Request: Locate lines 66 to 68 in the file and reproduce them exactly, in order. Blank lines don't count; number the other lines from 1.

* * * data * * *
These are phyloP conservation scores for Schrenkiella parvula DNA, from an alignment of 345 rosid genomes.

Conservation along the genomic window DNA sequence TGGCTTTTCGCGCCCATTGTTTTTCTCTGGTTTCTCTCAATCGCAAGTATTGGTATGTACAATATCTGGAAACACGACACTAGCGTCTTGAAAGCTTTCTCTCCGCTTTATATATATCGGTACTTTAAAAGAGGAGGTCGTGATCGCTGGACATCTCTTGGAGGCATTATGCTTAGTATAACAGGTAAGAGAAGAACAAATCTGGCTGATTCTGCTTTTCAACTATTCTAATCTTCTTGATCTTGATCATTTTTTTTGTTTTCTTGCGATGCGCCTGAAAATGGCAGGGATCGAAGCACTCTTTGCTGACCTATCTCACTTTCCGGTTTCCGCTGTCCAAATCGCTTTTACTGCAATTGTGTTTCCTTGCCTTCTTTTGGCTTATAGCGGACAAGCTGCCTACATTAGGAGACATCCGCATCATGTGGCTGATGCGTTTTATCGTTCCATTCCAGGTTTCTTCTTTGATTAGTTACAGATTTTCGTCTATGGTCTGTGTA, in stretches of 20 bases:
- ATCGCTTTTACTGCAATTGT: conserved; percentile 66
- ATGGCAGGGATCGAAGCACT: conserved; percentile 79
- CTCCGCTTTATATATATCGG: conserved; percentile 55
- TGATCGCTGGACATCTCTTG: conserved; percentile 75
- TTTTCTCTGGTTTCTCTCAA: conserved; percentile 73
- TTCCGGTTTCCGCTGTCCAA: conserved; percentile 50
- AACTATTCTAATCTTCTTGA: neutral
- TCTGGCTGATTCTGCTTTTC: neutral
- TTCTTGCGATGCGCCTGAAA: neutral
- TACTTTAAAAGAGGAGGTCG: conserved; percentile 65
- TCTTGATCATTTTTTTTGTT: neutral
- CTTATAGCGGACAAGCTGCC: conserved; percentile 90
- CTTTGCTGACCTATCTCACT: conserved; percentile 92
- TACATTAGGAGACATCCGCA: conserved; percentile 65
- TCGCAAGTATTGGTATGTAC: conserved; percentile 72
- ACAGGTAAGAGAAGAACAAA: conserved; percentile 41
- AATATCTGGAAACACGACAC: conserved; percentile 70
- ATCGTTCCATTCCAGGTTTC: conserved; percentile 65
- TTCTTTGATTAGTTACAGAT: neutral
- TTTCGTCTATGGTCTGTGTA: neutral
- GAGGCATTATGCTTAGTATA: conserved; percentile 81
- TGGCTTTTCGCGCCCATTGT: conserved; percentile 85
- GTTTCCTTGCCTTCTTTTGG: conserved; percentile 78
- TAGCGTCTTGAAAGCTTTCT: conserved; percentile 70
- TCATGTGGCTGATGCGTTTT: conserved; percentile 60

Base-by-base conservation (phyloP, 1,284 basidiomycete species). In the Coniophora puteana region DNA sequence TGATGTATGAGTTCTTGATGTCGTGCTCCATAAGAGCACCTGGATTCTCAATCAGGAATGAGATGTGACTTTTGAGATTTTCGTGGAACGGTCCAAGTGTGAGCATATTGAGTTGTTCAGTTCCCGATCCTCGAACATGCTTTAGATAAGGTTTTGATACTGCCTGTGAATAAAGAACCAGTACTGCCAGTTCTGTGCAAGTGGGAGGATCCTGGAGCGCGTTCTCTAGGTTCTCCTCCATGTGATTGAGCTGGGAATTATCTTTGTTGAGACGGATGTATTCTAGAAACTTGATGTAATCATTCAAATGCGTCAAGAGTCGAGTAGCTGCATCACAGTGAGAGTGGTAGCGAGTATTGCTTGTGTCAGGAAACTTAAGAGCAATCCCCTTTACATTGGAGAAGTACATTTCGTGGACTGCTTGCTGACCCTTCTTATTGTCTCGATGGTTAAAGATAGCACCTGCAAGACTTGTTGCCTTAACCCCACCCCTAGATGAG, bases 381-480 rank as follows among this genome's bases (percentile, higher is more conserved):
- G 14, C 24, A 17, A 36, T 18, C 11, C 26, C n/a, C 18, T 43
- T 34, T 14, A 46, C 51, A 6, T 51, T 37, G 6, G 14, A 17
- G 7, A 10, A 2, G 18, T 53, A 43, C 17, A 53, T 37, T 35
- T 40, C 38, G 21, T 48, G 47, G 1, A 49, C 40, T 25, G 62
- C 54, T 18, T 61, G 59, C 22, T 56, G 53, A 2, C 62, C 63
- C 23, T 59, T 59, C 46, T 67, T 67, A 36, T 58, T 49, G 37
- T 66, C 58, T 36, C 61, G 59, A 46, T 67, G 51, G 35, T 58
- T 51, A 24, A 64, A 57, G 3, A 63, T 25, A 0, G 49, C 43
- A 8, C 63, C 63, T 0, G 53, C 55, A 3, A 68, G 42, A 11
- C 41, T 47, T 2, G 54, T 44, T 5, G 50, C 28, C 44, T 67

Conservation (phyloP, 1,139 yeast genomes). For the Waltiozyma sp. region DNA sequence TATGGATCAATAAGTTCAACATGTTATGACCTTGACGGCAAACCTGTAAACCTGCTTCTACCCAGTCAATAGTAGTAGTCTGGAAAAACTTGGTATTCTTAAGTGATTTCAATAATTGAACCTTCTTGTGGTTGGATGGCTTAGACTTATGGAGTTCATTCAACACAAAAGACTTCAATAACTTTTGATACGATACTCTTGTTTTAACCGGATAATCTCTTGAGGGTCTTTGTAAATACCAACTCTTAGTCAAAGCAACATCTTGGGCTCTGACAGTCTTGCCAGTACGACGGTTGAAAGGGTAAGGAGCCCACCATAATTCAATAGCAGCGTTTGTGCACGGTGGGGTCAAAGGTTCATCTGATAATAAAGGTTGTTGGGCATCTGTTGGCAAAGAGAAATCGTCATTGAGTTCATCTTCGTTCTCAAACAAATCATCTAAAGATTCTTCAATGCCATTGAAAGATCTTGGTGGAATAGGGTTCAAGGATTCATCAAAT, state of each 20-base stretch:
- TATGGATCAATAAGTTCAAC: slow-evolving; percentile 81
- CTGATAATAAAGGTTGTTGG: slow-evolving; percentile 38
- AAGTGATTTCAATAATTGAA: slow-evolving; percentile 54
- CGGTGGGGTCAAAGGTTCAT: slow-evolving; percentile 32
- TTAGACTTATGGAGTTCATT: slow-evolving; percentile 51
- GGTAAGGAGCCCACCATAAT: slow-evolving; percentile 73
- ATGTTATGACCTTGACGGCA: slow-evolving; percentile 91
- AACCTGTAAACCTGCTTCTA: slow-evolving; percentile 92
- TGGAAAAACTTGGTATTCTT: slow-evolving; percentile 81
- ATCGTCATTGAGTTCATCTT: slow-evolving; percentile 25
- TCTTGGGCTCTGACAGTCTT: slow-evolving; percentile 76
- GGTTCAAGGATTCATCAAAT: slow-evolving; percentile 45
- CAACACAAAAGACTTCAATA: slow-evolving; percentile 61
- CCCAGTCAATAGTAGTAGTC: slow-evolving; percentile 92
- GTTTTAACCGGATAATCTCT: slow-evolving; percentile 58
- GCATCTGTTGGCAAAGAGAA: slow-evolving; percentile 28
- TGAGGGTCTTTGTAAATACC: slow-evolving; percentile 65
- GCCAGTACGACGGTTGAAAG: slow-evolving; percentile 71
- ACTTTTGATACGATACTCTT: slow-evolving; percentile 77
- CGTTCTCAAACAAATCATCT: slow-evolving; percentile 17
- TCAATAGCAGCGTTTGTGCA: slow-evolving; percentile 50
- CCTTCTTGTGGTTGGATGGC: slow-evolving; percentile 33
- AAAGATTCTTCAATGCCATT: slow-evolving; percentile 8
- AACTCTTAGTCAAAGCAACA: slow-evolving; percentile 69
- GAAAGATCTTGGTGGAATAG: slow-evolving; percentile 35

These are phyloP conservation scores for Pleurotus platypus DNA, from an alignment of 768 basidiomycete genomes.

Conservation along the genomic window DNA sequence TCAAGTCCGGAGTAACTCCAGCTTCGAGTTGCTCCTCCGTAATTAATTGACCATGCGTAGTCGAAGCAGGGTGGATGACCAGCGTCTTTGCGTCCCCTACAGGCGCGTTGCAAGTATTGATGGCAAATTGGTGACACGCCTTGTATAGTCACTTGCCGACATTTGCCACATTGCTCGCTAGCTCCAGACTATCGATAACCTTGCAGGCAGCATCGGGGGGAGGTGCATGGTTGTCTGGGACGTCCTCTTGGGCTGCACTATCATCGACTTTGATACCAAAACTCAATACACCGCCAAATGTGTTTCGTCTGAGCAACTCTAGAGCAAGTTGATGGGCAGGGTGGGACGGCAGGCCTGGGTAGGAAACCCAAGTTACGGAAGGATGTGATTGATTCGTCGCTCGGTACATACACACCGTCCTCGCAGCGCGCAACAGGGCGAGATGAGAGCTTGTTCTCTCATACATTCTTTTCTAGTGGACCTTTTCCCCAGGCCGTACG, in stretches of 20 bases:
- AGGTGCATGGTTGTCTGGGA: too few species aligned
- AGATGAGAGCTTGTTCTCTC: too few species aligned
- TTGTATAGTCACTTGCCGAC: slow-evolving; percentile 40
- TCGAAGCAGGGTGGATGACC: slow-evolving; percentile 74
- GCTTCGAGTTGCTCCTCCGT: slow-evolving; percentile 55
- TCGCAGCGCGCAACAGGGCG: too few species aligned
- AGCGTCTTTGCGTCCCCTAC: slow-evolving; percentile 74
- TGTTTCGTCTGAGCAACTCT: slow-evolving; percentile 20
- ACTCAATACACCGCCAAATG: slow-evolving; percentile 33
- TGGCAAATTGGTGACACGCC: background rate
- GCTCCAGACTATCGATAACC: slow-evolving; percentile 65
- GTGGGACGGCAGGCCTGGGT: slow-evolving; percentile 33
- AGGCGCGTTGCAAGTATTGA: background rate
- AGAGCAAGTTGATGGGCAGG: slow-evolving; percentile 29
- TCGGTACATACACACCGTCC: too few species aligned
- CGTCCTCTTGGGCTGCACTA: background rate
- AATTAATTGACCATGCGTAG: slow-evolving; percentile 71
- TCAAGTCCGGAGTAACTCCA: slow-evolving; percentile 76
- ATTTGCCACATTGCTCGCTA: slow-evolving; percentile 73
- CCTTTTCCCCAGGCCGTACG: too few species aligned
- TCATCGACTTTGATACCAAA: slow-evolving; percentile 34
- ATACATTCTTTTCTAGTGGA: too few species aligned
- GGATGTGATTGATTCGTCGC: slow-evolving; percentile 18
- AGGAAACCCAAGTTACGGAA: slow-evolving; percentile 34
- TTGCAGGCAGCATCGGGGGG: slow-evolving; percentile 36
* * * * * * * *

Conservation along the genomic window DNA sequence TCAAGTCCGGAGTAACTCCAGCTTCGAGTTGCTCCTCCGTAATTAATTGACCATGCGTAGTCGAAGCAGGGTGGATGACCAGCGTCTTTGCGTCCCCTACAGGCGCGTTGCAAGTATTGATGGCAAATTGGTGACACGCCTTGTATAGTCACTTGCCGACATTTGCCACATTGCTCGCTAGCTCCAGACTATCGATAACCTTGCAGGCAGCATCGGGGGGAGGTGCATGGTTGTCTGGGACGTCCTCTTGGGCTGCACTATCATCGACTTTGATACCAAAACTCAATACACCGCCAAATGTGTTTCGTCTGAGCAACTCTAGAGCAAGTTGATGGGCAGGGTGGGACGGCAGGCCTGGGTAGGAAACCCAAGTTACGGAAGGATGTGATTGATTCGTCGCTCGGTACATACACACCGTCCTCGCAGCGCGCAACAGGGCGAGATGAGAGCTTGTTCTCTCATACATTCTTTTCTAGTGGACCTTTTCCCCAGGCCGTACG, in stretches of 20 bases:
- AGGTGCATGGTTGTCTGGGA: too few species aligned
- AGATGAGAGCTTGTTCTCTC: too few species aligned